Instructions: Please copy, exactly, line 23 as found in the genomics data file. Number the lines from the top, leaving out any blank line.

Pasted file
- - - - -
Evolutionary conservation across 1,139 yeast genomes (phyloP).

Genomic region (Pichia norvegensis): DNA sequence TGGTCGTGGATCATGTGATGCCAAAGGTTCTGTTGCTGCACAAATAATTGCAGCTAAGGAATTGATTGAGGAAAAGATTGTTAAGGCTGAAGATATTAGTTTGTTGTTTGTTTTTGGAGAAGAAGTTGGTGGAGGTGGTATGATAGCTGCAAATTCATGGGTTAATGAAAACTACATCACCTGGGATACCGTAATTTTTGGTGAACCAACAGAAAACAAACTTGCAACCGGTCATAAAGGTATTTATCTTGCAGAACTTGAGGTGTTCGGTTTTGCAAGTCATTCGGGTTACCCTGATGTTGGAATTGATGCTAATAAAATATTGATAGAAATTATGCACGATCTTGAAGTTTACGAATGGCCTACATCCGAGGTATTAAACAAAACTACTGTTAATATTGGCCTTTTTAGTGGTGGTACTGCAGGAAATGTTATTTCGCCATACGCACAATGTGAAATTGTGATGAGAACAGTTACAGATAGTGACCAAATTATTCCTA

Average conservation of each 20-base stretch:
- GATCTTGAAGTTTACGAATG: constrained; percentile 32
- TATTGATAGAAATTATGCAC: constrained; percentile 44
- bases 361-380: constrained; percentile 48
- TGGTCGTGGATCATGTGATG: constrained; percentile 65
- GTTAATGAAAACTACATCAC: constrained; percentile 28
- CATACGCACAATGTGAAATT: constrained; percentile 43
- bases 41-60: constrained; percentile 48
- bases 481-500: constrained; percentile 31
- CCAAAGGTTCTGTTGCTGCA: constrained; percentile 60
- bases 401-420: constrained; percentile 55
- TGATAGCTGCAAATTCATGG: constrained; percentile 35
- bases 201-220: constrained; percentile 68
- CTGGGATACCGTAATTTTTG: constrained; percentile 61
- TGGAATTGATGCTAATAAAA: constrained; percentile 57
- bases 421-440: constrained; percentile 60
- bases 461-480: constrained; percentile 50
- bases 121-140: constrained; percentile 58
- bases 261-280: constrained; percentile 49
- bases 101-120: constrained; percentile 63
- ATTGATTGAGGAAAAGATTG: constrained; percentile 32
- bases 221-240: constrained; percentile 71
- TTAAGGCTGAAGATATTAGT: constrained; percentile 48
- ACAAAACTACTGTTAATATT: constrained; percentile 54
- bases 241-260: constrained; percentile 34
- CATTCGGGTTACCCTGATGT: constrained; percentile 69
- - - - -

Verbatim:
- ATTGATTGAGGAAAAGATTG: constrained; percentile 32